“He’s the senator for fossil fuels,” the lawmaker fumed.
But the lawmaker also warned that the defeat of Raskin at the hands of Manchin and all 50 Senate Republicans is another major embarrassment after the failure to pass Build Back Better or voting rights legislation, or to enact filibuster reform.
“It has drained the gravitas of the presidency,” the lawmaker said.
Sen. Ben Cardin (D-Md.), who is friends with Raskin and her husband, Rep. Jamie Raskin (D-Md.), said he was surprised and disappointed that Biden couldn’t win Manchin over to support her nomination.
“I thought we could win this one,” he said. “I’m sorry he can’t be more persuasive on this one because I want to see her confirmed.”
Manchin also sunk the nomination of Biden’s pick to serve as the White House budget director, Neera Tanden, last year because of her criticism of Senate Republican and Democratic colleagues and what he called “her overtly partisan statements,” predicting they would have a “toxic” effect.
Senate Banking Committee Chairman Sherrod Brown (D-Ohio) also took a veiled shot at Manchin after he torpedoed Raskin with his public statement.
“Unfortunately, too many of my colleagues ignored the broad bipartisan support from community bankers, top economists, cybersecurity experts, state banking regulators, consumer advocates and so many others. Instead, they fell for the talking points written by the oil industry,” he said.
Republicans who spearheaded opposition to Raskin, however, disputed Brown’s characterization of how the battle played out. They say the American Petroleum Institute and the U.S. Chamber of Commerce did little to nothing to muster opposition to Raskin.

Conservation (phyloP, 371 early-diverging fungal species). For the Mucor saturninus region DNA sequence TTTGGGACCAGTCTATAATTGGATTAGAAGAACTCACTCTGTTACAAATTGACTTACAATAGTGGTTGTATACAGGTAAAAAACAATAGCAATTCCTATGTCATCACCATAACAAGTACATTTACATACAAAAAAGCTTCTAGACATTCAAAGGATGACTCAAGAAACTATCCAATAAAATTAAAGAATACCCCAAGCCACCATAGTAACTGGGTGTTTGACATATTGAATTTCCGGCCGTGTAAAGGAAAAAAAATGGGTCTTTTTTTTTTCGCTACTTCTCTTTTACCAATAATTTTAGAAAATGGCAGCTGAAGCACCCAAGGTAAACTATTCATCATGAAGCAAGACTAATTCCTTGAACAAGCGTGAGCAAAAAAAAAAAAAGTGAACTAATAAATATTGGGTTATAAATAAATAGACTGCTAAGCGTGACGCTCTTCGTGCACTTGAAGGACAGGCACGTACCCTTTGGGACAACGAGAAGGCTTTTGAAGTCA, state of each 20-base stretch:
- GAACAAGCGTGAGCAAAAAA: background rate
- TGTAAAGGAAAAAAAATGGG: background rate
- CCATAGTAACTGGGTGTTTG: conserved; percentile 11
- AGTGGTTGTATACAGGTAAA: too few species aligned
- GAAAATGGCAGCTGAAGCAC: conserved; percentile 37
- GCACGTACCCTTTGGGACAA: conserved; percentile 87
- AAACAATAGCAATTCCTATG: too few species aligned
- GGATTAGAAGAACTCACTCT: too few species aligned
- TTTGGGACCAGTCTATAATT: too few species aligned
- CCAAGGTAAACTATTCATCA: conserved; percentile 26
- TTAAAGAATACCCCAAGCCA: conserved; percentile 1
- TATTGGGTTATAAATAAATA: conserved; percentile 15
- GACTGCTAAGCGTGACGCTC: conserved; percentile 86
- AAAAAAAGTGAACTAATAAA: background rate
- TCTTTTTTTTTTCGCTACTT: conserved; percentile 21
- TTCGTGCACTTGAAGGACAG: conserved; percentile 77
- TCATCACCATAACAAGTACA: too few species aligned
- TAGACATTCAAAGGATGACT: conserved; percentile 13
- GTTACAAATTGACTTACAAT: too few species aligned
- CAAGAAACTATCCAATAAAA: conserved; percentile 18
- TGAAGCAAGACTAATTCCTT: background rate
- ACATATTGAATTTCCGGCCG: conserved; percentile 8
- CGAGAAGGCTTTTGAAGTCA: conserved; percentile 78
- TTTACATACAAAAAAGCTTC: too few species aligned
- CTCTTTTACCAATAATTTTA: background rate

Raskin likely suffered a mortal political blow when independent oil and gas drillers and coal miners wrote to the Banking Committee to raise concerns, such as the difficulty they face right now obtaining new lines of credit as the financial services industry turns away from fossil fuels.
Forty-one oil and gas trade associations wrote a letter to Brown and ranking Sen. Pat Toomey (R-Pa.), warning that “Raskin’s favored policies would wreak havoc with the economy, as financial systems would be reoriented around subjective, political factors.”
The National Mining Association signed onto another letter warning that “the positions held by Ms. Bloom Raskin could result in fewer good-paying American jobs, raise Americans’ energy costs, and harm our national security by increasing our dependence on foreign sources of energy.”
A second Democratic senator who requested anonymity to candidly comment on Biden said the decision to nominate Raskin to serve as the Fed’s vice chairwoman of supervision was tone-deaf given the 50-50 partisan split in the Senate and Manchin’s oft-stated concerns about protecting the domestic fossil fuel industry.
The lawmaker said, “I’m not at all surprised” that Manchin came out against Raskin.
“They got to nominate someone who can get through,” the senator added, speculating that one reason why the Fed has waited so long to raise interest rates to fight inflation is because Fed Chairman Jerome Powell’s nomination to serve a second term as chairman of the central bank has languished for months in the Senate.
One reason why Powell and three other Fed nominees have remained stalled is because of the fight over Raskin.
“She couldn’t get 51 votes and there are plenty of people to put on the Federal Reserve that would get more than 51 votes,” the senator added.